Recent Arizona Law Changes

By Donald Loose

In Arizona, laws may be created, revoked or amended by ballot initiative, the legislature, or the courts.  In 2017, more than 300 new laws were passed in Arizona as a result of legislative action and ballot initiatives. Below is a list of Arizona’s most recent law changes that may impact or be of interest to you.      

Hot Cars

A new law protects people from civil liability when they break a window or otherwise enter an unattended vehicle to rescue an animal or a child.  The person must believe there is “imminent danger of physical injury or death.”  The person must also call police and stay with the vehicle until they arrive. 

Texting & Driving

Starting July 2018, minors will be banned from texting and driving while they have their learner’s permit and for the first six months after they receive a driver’s license.  Minors cannot be pulled over specifically for texting, but if they are stopped for violating another traffic law, they can also be cited for texting and driving.  In addition to this new law, several cities, including Phoenix, Tempe and Tucson, already enacted ordinances banning texting by all drivers.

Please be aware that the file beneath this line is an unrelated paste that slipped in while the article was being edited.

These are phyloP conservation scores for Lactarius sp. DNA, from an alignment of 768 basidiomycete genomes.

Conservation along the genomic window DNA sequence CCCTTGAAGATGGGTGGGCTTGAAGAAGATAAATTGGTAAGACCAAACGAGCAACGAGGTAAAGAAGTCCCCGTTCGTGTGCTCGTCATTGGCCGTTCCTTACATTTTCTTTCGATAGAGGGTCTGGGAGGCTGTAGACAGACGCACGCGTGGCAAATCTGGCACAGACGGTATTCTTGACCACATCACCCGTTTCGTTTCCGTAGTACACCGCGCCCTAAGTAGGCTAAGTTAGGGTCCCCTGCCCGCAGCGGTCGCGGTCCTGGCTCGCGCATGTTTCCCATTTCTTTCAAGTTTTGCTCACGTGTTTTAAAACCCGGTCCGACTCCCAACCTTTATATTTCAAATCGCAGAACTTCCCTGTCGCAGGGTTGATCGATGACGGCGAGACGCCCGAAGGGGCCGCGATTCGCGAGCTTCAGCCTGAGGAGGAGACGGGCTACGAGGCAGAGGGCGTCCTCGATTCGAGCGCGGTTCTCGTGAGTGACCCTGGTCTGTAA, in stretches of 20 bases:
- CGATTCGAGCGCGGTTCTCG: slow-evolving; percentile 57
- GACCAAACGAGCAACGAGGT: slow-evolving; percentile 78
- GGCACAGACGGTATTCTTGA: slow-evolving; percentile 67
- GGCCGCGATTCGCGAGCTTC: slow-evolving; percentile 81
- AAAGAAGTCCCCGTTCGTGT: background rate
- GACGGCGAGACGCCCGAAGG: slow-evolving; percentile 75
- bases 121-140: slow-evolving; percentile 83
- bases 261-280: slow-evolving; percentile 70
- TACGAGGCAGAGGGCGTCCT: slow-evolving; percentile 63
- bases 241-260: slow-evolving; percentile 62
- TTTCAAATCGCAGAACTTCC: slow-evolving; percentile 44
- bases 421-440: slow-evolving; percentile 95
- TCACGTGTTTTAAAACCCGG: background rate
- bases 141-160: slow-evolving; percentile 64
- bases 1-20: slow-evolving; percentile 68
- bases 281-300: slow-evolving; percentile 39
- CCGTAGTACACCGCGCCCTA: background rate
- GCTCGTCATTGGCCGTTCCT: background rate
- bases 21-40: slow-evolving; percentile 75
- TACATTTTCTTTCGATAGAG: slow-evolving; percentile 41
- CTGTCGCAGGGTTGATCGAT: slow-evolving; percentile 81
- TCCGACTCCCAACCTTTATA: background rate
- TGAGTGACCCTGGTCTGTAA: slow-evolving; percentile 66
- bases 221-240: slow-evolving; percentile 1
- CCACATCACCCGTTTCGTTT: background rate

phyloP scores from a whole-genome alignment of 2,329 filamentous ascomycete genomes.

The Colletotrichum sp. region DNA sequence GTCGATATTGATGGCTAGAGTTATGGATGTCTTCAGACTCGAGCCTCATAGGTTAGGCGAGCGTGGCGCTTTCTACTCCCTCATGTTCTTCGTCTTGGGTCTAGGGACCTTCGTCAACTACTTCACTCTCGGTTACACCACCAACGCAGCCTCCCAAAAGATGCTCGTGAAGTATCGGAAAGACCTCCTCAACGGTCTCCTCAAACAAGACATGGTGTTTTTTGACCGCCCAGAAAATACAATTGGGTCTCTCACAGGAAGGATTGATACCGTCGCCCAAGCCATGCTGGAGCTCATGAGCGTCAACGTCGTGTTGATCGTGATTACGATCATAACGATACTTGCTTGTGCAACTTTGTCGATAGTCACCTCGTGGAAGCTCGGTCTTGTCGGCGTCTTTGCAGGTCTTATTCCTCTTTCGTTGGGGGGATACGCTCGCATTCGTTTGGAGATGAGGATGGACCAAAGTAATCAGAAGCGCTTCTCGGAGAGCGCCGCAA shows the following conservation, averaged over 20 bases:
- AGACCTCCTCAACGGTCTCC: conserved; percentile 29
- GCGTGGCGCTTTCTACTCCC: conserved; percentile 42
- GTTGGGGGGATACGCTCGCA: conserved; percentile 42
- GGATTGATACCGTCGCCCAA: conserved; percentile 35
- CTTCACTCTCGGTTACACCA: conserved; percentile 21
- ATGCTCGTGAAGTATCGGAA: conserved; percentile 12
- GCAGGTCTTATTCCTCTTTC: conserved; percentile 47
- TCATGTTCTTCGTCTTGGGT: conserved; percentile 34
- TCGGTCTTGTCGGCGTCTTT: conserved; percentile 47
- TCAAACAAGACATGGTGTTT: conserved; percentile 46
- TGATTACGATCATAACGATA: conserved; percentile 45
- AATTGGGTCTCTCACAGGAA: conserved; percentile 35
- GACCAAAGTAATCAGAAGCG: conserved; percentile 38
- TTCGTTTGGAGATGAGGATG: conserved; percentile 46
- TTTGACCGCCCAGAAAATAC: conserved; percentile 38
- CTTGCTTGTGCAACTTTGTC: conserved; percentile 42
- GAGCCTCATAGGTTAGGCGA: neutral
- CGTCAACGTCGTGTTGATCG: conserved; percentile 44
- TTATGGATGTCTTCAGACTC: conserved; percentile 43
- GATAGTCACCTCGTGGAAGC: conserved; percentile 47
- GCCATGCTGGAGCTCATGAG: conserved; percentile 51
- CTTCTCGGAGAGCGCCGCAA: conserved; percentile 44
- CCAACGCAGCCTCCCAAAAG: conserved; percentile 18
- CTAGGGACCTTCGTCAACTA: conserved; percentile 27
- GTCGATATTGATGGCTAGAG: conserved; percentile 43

Local and state governments may not require background checks for the private sale of personal guns.  The new statute refers to the transfer of “personal property,” but it is understood that this broad language includes the sale of weapons in a private setting. 

Sick Pay

As part of a 2016 ballot initiative, voters passed a sick pay law for nearly all employees in Arizona.  Companies with 15 or more employees are required to pay a minimum of 40 hours of sick time annually.  Companies with under 15 employees must pay 24 hours.  The sick time can be used for a variety of reasons, including doctors’ appointments, domestic violence matters, and caring for a family member.

School Children

Two new laws were enacted regarding children at schools.  The first explicitly allows children to have and use sunscreen at school (previously, children needed a doctor’s note to take sunscreen to school, daycare, or camp).  The second provides a school employee may administer a rescue inhaler to anyone, including a student, if there are signs of respiratory distress. 

Homeowners’ Associations

Meetings of the board of directors or committees of the board of directors must generally be open to all members of the association.  A notice of the meeting must be provided at least 48 hours in advance, and an agenda must be available to all members attending.  There are some exceptions allowing for closed meetings, but specific statutory requirements apply to closed meetings.  A member may audiotape or videotape the open portions of any meeting without providing advance notice.    

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